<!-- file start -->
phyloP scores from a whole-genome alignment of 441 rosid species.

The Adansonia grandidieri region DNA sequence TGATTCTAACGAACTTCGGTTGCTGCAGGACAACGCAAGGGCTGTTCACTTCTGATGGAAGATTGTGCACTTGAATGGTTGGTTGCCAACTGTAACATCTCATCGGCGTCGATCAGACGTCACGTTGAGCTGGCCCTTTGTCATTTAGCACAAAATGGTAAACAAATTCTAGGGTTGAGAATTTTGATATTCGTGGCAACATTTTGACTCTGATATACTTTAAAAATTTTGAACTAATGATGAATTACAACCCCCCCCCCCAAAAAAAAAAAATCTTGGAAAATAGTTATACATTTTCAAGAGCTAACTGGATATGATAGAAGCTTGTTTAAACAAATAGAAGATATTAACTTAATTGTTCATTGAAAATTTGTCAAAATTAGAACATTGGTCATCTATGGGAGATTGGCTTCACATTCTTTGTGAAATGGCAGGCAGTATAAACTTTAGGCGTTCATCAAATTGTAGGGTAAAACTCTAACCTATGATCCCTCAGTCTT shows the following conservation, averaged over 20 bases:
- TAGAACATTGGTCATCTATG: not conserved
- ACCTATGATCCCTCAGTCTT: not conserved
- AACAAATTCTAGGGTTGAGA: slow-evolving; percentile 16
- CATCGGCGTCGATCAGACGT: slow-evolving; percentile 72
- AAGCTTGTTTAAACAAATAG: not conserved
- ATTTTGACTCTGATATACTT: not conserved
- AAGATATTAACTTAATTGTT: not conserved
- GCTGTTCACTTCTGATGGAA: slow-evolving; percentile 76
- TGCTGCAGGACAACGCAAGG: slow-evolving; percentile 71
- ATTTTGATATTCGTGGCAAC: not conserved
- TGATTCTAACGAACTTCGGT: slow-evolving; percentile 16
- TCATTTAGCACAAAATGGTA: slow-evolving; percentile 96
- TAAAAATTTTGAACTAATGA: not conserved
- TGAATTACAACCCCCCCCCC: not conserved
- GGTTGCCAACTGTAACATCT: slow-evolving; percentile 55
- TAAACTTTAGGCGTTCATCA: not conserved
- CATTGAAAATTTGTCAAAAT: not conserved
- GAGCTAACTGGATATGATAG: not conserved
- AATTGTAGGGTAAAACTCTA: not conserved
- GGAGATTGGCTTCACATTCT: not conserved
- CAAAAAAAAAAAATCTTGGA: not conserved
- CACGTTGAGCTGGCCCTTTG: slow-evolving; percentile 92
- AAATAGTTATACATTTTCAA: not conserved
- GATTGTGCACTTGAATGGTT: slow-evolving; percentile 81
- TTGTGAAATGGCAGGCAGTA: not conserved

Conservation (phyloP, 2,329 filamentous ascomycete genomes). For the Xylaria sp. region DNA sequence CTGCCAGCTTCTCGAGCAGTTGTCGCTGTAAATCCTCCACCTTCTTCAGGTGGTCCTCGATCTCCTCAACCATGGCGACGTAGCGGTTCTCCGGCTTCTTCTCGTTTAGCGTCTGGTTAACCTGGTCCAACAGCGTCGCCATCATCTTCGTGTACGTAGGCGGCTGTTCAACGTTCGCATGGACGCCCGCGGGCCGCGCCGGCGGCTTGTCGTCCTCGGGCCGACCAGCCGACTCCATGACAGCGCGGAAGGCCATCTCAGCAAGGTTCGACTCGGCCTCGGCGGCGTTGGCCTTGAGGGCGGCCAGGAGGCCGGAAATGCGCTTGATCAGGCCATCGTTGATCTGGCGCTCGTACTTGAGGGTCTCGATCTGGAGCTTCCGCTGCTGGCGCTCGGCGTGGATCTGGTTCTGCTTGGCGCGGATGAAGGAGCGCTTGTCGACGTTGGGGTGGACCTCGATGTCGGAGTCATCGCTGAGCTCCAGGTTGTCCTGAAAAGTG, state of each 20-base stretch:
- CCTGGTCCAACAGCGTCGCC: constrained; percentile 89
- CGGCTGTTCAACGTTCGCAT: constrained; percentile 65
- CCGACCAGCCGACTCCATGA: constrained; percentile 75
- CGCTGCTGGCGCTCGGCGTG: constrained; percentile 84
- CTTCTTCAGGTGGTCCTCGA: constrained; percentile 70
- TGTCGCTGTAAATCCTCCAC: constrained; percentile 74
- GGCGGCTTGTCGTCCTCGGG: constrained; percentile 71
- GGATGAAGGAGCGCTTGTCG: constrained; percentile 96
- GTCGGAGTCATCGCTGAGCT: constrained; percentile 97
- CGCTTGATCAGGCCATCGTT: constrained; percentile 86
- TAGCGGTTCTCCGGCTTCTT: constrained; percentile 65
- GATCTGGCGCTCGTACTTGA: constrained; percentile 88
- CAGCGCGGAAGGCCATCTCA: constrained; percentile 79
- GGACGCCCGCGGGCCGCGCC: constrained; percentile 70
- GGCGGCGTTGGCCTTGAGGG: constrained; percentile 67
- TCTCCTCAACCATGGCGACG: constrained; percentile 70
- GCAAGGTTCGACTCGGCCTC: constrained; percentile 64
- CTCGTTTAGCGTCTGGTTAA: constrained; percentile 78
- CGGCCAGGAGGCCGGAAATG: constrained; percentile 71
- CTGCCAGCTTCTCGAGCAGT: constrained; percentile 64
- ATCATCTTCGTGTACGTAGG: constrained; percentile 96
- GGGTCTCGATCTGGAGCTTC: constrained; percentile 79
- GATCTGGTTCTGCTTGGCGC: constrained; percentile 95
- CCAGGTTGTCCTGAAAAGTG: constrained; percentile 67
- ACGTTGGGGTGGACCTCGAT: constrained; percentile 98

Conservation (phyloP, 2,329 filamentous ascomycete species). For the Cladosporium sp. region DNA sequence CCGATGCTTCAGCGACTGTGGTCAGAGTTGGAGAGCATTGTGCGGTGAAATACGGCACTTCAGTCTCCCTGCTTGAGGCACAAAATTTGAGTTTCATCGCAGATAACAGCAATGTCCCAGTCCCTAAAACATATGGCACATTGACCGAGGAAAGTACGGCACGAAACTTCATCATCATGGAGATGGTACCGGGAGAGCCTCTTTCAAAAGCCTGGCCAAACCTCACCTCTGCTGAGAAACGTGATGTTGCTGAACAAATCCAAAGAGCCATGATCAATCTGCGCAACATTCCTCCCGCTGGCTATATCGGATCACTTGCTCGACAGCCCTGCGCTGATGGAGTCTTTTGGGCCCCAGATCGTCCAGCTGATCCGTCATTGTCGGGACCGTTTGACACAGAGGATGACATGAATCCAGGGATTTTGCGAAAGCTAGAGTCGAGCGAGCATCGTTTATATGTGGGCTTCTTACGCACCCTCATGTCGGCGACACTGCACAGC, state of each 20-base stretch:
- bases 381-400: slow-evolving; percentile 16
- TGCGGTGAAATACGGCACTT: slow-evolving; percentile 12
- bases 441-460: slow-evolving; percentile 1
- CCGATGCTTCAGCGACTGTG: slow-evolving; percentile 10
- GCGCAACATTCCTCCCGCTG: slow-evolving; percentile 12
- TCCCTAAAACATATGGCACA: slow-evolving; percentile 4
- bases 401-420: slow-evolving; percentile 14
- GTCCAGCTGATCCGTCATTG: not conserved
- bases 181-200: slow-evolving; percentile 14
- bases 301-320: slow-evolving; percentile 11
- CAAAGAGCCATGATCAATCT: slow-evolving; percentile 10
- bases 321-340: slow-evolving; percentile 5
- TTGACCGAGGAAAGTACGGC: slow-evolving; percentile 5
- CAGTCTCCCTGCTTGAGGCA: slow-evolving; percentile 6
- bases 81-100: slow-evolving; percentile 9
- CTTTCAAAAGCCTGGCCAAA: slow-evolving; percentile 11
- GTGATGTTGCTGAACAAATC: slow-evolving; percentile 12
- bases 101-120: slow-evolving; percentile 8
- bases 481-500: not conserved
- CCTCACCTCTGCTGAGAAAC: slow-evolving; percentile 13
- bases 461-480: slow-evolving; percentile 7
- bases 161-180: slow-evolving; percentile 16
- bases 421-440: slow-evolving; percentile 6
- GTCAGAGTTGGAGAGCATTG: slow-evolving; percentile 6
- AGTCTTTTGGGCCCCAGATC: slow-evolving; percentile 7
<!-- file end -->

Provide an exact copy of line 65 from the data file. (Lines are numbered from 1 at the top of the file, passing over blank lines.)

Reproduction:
- CAAAGAGCCATGATCAATCT: slow-evolving; percentile 10